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Old Aug 27, 2007, 12:46 PM   #1
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Hi all,
I read all there is to read about water damage to cameras, but still didn?t find anything that helps me out. I got a Panasonic DMC-FX30 Black digital
camera. While I was on my vacation (with my sister), my camera got wet. My sister put Perrier (mineral water) in her back. The bottle was close or so we thought, and when it came time to take a picture, is when we seen that her bag was wet. I reached for the camera. When I pulled it out, the switch was in ON possession and it did not turn on. We immediately went to the hotel, where I took the battery out and my SD card. The battery was dried and recharged, and my SD Card was working fine. I set the camera on a fan and it was getting dried. Next day I tried the camera but through a USB cable, not the battery and nothing happened. My questions are as follows. Will Panasonic fix my camera? Should I just go and buy a new one? (Bought it at $300, now valued at $225) Can I fix this myself? If yes then where can I get the service manual or how to do it? Someone help. I like this camera; a new model came out, DMC-FX33, this month. Do not want to see this baby go.
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Old Aug 27, 2007, 3:45 PM   #2
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panasonic wont fix it for free thats for sure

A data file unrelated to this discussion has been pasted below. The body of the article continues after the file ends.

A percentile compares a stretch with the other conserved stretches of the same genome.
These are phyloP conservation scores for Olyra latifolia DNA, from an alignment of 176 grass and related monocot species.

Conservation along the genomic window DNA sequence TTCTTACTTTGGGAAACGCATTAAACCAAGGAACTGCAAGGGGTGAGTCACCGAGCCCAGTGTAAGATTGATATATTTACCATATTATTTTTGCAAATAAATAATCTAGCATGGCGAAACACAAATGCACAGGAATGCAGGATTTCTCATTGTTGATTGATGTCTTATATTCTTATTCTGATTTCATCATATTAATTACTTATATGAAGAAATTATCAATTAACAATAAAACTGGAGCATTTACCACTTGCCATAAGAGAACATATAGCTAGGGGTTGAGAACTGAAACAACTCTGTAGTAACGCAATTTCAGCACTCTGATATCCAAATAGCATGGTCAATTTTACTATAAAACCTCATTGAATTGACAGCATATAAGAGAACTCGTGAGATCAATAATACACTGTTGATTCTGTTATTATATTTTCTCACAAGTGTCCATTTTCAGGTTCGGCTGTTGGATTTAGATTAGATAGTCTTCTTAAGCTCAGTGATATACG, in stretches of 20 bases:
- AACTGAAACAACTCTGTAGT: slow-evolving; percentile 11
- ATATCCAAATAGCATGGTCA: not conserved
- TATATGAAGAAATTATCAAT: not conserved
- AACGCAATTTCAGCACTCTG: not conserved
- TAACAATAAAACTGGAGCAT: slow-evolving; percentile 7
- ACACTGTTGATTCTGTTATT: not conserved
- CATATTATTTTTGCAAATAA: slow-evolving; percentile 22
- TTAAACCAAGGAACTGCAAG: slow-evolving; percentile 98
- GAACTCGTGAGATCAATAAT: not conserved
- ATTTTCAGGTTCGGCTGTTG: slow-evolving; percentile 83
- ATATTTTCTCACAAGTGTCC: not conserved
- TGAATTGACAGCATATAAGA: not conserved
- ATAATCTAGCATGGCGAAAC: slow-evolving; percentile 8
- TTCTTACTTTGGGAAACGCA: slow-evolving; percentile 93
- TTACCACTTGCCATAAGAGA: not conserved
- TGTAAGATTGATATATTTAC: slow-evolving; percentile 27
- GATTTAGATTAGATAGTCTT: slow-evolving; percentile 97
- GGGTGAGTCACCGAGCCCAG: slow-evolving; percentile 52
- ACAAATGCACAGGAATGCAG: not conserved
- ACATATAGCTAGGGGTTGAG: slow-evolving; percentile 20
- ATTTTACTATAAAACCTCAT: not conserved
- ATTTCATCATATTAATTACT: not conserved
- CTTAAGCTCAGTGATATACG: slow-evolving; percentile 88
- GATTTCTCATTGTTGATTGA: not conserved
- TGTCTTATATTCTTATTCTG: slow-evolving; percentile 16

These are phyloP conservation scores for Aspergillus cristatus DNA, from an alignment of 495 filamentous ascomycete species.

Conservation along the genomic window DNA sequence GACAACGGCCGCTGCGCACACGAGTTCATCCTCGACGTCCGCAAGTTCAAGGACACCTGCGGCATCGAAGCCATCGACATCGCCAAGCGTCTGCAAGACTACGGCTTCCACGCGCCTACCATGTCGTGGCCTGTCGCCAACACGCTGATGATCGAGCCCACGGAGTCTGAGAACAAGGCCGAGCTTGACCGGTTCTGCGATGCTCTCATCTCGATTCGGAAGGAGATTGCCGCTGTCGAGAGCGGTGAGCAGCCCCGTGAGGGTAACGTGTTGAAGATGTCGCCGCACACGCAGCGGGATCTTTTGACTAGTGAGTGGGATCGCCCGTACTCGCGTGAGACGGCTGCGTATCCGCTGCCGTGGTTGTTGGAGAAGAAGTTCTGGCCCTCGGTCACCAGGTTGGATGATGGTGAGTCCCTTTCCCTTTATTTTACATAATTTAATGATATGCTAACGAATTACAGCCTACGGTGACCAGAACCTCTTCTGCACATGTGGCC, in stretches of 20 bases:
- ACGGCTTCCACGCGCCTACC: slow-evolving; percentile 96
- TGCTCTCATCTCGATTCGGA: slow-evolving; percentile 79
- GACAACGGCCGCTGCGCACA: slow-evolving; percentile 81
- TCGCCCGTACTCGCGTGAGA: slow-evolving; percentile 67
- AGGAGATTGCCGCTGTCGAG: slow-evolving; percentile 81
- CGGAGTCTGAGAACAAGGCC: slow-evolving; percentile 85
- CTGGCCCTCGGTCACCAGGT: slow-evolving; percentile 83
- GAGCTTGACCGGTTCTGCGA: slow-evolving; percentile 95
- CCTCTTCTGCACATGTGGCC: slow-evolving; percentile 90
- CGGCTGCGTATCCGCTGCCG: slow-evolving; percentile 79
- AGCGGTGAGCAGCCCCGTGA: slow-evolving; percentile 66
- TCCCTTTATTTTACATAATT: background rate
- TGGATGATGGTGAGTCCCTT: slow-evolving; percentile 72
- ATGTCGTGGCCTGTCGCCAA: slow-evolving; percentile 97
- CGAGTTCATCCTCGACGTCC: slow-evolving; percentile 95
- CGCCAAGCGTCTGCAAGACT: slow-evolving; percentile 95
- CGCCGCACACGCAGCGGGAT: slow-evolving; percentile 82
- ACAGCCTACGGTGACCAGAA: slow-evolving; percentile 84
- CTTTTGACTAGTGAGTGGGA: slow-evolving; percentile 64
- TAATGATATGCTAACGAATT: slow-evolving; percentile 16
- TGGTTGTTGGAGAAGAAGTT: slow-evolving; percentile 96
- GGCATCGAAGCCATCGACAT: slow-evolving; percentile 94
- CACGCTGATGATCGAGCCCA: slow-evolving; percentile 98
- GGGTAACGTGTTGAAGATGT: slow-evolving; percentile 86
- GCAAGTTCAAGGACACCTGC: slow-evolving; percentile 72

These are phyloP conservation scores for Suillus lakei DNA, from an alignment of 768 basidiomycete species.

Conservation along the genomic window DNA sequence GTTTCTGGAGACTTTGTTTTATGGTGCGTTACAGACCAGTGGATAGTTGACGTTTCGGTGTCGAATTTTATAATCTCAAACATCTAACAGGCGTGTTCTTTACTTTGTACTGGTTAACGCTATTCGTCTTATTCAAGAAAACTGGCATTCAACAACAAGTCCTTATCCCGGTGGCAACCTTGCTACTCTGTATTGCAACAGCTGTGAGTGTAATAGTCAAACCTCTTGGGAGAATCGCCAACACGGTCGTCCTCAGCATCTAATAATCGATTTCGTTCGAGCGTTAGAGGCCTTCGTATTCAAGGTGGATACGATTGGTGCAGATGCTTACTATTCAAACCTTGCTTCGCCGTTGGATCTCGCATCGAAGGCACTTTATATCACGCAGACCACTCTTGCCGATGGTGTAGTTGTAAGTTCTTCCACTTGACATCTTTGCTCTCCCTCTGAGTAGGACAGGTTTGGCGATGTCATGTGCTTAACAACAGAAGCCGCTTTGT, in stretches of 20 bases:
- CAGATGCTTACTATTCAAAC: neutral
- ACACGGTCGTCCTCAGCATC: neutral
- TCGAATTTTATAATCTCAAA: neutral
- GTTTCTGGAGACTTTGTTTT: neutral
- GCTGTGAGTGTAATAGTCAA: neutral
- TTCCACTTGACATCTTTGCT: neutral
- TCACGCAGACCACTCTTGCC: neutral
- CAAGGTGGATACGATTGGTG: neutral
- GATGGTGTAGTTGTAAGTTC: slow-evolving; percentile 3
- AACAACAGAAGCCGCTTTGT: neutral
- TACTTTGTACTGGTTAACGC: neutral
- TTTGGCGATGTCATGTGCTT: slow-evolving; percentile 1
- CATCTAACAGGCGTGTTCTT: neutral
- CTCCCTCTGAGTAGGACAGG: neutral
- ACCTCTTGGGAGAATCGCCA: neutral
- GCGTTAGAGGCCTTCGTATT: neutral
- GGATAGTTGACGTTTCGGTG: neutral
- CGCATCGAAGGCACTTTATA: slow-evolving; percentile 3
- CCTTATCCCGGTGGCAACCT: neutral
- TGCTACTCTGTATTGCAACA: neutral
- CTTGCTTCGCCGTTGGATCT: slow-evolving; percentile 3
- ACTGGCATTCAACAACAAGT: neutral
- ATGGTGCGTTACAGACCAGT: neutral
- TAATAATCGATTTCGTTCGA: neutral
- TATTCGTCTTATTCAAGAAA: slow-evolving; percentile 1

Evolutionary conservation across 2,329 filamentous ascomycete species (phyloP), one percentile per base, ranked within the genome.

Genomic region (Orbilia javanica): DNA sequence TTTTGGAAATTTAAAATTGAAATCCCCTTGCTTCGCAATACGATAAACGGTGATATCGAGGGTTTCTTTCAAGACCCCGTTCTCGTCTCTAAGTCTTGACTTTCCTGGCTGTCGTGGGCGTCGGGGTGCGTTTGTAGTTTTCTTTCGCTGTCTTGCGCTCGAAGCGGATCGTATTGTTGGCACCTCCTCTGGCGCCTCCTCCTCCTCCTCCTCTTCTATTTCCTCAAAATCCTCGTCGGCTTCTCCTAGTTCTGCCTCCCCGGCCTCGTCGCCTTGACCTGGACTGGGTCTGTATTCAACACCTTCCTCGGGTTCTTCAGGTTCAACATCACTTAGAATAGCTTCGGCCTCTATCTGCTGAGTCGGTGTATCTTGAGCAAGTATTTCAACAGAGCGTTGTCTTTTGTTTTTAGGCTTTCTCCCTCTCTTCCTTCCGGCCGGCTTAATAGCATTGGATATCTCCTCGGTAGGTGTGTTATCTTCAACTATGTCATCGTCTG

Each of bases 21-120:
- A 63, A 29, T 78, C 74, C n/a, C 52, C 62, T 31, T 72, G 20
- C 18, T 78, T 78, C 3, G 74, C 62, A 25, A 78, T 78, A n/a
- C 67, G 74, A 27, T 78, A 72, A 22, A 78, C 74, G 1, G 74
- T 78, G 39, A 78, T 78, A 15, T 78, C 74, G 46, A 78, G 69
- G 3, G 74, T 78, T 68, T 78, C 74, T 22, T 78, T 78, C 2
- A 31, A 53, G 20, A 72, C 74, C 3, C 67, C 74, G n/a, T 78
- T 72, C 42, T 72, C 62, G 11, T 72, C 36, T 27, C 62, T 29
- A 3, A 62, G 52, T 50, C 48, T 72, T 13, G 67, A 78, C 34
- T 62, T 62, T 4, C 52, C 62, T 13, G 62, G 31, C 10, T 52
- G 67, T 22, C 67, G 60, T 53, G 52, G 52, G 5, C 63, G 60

normaly water damage will dry out and be ok, wife dropped phone in sink, 3 weeks later it worked, and still works.

its beer, pop etc with sugars that kills things dead, id keep trying it with mains power as opposed to battery unless u can put battery in another camera to make sure it works........could have shorted and killed battery.

id be prepared to get another though......odds are not in your favour, as much as id hope itll come back to life

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Old Aug 29, 2007, 10:27 PM   #3
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The fact that the camera was on when it got wet might decrease your chances of getting it going again.

Take Reanimator's advice. It would be best to wait until the camera is dry before you try cranking it up, though. To see if it's dry, try putting it in a zip-lock plastic bag and exposing it to the sun for a while -- perhaps a few hours. Let it get hot, but not hot enough to start melting parts. Use common sense, here. Check the inner surface of the bag for any moisture accumulation. If you find any, the camera is still wet. When the bag stays dry, there's no more water in the camera to evaporate.

Good luck!

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